Egypt’s economy is expected to grow by 4% in fiscal year (FY) 2023/24, according to FocusEconomics panellists, down by 0.1 percentage points from one month ago. The economy is also expected to expand by 4.6% in FY 2025.
The report, “FocusEconomics Consensus Forecast Middle East & North Africa – August 2023,” was published on Tuesday.
It indicated that the continued shortage of foreign currency and the steep weakening of the Egyptian pound, which has lost around 20% of its value against the USD so far this calendar year, have fueled headline and core inflation, which both hit record highs in June.
This has eroded purchasing power and living standards. The Central Bank of Egypt (CBE) has responded aggressively, hiking interest rates by 200 basis points in March, which restrained investment and activity.
In fiscal news, parliament approved an EGP 3 trillion (around $97.1bn) budget for FY 2024, which started on 1 July. The budget projects a deficit of 7% of GDP and allocates $4.1bn for food subsidies.
Moreover, they believe that GDP growth is set to remain largely unchanged from FY 2023 to FY 2024. The IMF and World Bank’s combined $10bn loan programs will help shore up investor sentiment and support the implementation of reforms. The fallout from the collapse of the Black Sea grain deal and the evolution of the currency and inflation are factors to watch.
Inflation hit record high in June
Inflation hit an all-time high of 35.8% in June (May: 32.7%), moving further beyond the upper bound of the CBE’s 5.0–9.0% target range. Similarly, core inflation climbed to a record high of 41.0%. In CY 2023, headline inflation will more than double from 2022. It is not seen returning to target before 2025. Steeper-than-anticipated currency depreciation is an upside risk. FocusEconomics panellists see consumer prices rising 32.2% on average in CY 2023, which is up by 1.2% points from one month ago, and rising 16.4% on average in CY 2024.
CBE holds fire on interest rates
At its latest meeting on 22 June, the CBE met market expectations by holding fire for a second meeting in a row as inflation surged—in line with its forecasts. The overnight deposit, overnight lending and main operations rates were left unchanged, at 18.25%, 19.25% and 18.75%, respectively.
The next meeting is set for 3 August. FocusEconomics panellists see more hikes in CY 2023. FocusEconomics panellists see the overnight deposit rate ending CY 2023 at 19.00% and ending CY 2024 at 15.06%.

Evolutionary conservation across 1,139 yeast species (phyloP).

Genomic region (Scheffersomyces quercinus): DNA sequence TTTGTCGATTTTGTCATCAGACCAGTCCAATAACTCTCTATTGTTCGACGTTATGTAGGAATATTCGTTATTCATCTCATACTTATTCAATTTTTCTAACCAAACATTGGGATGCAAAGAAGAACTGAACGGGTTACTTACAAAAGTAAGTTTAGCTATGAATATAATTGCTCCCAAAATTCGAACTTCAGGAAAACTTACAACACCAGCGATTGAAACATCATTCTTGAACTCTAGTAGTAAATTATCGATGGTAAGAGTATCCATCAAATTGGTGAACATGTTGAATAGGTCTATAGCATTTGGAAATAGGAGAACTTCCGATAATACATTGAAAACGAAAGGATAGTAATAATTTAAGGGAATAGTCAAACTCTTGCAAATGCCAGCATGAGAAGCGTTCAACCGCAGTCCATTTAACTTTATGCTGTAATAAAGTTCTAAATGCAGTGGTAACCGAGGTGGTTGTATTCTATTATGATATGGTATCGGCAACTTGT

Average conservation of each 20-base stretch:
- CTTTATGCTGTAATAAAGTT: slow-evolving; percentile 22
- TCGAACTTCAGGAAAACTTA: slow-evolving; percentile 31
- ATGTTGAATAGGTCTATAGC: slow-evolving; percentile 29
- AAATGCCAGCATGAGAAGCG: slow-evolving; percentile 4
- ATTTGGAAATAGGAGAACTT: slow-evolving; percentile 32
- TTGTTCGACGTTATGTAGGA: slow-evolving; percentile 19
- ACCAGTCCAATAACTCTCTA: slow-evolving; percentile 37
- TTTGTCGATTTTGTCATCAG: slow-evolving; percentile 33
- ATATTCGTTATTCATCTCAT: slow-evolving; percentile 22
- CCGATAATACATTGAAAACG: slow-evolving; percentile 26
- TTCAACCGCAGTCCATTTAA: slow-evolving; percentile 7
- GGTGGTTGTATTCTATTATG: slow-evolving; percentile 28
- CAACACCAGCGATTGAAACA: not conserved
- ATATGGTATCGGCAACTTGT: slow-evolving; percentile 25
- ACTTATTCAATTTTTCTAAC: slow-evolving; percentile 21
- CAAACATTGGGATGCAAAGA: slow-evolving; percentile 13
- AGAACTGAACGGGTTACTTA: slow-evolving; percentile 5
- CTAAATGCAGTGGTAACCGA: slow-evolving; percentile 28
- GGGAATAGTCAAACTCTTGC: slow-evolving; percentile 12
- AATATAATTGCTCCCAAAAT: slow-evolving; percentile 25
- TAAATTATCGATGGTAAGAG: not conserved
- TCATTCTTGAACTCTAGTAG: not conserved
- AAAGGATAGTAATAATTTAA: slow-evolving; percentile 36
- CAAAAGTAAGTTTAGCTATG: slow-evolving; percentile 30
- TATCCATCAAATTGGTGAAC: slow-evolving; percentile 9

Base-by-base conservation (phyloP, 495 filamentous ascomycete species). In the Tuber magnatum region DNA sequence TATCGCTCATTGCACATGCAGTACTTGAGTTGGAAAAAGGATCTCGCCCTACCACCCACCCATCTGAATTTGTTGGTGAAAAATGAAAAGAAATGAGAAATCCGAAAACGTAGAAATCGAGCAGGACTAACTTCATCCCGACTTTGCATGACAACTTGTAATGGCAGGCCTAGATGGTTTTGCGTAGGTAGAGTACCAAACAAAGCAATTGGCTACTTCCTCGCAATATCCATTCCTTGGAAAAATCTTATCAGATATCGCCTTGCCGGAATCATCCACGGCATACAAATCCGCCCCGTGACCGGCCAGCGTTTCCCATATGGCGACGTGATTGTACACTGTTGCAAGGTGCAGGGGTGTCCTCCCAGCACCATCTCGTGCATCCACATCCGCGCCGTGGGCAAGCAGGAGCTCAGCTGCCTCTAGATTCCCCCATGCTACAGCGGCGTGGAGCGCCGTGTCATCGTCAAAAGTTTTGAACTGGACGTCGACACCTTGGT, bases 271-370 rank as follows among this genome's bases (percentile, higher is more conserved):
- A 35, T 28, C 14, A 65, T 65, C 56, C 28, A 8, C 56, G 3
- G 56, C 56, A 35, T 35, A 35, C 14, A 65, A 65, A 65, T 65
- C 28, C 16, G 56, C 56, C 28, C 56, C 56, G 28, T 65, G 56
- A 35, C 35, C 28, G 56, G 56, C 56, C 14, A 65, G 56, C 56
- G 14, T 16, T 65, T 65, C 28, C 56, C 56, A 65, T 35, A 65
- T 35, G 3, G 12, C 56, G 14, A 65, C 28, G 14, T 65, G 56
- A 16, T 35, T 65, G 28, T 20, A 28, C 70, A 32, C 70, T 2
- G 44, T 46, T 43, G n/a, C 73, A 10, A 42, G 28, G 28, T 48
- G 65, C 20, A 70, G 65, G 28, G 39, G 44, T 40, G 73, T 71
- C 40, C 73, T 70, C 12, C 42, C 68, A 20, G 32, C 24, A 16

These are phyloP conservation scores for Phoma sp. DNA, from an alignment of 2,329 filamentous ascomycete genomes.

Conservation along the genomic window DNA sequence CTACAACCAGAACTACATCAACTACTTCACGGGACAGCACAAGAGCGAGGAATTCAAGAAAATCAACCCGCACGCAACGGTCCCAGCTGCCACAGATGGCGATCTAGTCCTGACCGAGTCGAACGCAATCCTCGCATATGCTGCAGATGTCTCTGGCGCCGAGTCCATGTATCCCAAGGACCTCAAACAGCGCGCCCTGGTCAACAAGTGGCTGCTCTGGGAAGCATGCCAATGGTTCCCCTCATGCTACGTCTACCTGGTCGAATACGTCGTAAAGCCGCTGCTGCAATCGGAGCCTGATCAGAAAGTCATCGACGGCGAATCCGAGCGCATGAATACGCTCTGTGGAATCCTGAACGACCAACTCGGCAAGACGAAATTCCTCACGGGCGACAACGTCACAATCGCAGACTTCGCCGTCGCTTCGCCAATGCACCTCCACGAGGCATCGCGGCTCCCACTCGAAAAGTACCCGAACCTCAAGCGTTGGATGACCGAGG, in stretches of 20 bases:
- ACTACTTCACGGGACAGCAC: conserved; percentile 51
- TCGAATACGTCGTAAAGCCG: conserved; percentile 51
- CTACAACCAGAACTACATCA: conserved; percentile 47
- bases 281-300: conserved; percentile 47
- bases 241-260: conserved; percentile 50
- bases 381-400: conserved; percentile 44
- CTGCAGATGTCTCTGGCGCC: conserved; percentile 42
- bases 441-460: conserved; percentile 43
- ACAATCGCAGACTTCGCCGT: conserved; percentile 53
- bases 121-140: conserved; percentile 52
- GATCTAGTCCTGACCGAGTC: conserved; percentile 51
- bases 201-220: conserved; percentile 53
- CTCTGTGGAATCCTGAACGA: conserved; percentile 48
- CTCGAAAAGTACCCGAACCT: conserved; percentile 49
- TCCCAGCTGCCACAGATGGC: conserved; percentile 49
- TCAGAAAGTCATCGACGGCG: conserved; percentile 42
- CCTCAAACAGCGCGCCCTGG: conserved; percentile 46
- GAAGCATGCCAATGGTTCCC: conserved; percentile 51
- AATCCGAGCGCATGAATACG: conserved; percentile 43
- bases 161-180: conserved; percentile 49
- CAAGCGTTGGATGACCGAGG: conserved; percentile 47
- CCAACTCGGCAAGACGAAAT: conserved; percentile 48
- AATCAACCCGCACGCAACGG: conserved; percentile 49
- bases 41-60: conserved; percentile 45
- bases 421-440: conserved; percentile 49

Egyptian Pound expected to weaken
The Egyptian pound traded at EGP 30.9 per USD on 28 July, unchanged month on month. The pound has been largely stable since it plunged in February. Nonetheless, it has lost around 20% of its value against the USD so far this year.
FocusEconomics panel expects the currency to weaken markedly from current levels by the end of CY 2023 amid the foreign currency crunch. FocusEconomics panellists see the Egyptian pound ending CY 2023 at EGP 35 per USD and ending CY 2024 at EGP 36.5 per USD.
MENA should grow less this year than it did on average in the preceding decade. A confluence of factors will drive this: Lower OPEC+ quotas, higher interest rates, a weak global economy and soaring food prices in some countries as a result of drought and the end of the Ukraine grain deal. Changes to OPEC+ quotas and Saudi oil output are key factors to watch.
FocusEconomics panellists see inflation in MENA rising this year compared to last. Just four countries will drive the acceleration—Egypt, Iran, Lebanon and Tunisia—with the rest seeing stable or lower inflation rates. However, our panellists are likely to revise their inflation forecasts upwards after Russia nixed its grain deal with Ukraine on 17 July.
Accordingly, they expect that most MENA central banks have currency pegs and thus do not have an independent monetary policy. As a result, they raised rates in lockstep with the Fed in late July. These central banks— like the Fed—are likely near the end of their hiking cycles. Among those countries without a peg, Israel’s Central Bank stood pat.